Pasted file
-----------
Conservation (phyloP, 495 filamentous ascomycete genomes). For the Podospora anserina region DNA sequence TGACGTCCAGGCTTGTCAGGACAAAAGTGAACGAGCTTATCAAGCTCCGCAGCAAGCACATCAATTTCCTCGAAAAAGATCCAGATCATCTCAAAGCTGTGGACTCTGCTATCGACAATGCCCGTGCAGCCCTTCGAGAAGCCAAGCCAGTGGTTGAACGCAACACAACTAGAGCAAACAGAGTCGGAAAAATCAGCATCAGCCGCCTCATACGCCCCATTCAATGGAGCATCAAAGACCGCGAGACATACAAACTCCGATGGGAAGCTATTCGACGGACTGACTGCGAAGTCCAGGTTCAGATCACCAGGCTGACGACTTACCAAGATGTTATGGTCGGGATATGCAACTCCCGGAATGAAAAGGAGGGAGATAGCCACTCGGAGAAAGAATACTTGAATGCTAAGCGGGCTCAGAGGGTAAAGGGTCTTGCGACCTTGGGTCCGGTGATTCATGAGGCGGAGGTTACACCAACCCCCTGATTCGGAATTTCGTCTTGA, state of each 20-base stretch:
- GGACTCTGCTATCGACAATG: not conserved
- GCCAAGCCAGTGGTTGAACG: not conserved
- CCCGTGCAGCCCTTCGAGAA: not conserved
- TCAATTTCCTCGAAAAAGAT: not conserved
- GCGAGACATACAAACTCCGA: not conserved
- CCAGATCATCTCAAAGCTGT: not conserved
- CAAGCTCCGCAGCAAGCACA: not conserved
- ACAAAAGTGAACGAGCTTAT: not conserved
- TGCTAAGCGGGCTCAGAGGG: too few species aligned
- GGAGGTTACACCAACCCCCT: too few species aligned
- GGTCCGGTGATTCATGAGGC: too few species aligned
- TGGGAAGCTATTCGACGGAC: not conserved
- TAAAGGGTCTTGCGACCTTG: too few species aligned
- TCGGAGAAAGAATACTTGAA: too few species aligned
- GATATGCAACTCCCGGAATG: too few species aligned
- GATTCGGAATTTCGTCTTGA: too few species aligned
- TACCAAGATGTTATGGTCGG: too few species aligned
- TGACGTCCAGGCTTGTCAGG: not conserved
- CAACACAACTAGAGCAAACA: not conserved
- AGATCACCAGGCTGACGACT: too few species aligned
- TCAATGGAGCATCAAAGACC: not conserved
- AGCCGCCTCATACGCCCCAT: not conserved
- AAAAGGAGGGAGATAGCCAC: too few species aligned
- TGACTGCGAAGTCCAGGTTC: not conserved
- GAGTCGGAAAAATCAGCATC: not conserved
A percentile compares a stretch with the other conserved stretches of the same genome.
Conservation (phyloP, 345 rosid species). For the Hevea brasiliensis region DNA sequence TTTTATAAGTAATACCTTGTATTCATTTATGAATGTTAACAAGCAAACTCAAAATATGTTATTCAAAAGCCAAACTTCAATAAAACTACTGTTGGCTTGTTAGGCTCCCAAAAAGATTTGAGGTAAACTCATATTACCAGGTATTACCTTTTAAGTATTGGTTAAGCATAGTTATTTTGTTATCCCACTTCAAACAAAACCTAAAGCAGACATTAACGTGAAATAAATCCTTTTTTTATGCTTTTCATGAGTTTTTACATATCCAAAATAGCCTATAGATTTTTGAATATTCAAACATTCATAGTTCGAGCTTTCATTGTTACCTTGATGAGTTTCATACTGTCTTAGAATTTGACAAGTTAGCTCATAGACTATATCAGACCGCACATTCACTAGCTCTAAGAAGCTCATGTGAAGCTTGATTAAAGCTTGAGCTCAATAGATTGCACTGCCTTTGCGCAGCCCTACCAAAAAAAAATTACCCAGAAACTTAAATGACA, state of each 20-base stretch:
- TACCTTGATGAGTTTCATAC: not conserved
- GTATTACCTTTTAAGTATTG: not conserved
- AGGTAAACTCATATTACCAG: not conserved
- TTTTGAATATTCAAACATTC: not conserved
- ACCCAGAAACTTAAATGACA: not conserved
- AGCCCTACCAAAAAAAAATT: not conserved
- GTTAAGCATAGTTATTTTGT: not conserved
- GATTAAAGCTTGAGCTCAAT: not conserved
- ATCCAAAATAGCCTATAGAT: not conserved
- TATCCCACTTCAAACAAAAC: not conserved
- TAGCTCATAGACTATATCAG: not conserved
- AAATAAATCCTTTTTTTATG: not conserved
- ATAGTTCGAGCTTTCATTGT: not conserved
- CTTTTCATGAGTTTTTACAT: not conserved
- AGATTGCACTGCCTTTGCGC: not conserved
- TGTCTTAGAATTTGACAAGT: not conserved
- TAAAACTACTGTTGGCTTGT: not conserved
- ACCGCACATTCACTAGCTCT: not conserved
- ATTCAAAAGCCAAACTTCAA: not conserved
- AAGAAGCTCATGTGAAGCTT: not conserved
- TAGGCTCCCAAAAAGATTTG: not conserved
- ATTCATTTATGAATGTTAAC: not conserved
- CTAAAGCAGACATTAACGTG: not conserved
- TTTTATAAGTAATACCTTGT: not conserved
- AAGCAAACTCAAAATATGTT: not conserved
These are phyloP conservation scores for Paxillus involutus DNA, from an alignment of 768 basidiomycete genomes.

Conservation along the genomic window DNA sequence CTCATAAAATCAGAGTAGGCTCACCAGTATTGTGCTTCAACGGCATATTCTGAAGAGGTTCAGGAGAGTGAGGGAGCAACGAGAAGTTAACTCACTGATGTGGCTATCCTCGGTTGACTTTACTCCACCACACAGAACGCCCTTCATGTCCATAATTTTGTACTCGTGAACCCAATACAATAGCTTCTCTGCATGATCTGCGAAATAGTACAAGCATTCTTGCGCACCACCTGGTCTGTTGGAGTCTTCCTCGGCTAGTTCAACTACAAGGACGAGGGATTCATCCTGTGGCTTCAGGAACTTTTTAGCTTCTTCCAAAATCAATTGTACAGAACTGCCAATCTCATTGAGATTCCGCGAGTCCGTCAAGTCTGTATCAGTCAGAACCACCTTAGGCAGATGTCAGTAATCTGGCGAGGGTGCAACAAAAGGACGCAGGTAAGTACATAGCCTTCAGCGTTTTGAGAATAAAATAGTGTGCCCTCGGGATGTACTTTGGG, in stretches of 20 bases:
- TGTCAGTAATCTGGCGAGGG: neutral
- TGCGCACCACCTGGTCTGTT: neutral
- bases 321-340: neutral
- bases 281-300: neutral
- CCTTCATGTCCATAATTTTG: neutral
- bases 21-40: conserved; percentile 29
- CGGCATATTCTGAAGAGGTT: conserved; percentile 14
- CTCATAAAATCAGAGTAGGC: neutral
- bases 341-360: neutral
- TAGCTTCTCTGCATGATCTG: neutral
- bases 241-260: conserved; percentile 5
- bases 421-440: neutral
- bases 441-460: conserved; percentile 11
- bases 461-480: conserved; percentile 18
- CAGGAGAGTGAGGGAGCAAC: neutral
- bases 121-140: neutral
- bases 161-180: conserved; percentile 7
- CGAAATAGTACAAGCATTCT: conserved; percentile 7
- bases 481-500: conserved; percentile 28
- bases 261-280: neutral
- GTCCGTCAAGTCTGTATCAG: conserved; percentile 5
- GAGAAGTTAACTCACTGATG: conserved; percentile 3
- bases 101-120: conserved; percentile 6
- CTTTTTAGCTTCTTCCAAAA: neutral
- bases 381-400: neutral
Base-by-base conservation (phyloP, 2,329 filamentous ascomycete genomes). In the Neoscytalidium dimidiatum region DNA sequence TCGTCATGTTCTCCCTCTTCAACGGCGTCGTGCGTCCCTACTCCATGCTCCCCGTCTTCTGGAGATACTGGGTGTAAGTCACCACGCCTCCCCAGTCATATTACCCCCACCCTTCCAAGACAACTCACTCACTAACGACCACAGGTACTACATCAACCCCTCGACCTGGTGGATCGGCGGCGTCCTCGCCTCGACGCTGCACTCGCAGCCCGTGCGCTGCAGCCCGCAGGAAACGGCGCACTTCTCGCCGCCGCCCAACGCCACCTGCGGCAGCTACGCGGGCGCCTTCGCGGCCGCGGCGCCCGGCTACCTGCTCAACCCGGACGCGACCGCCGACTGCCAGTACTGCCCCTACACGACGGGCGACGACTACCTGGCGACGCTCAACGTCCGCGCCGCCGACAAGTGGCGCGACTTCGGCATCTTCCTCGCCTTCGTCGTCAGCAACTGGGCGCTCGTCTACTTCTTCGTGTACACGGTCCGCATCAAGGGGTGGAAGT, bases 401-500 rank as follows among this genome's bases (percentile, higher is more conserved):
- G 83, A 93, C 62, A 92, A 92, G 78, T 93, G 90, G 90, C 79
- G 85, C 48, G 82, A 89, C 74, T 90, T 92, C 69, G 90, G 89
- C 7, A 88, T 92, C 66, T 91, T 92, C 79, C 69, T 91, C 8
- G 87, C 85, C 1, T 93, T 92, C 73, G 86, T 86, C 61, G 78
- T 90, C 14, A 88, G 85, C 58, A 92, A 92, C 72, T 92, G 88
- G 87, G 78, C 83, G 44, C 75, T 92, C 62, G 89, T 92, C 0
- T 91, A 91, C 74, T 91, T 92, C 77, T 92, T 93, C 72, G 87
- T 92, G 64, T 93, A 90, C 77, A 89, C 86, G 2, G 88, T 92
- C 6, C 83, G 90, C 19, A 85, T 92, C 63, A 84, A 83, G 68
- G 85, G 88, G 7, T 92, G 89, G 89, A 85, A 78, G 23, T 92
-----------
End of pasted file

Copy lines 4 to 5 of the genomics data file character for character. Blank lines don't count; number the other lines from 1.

- CCCGTGCAGCCCTTCGAGAA: not conserved
- TCAATTTCCTCGAAAAAGAT: not conserved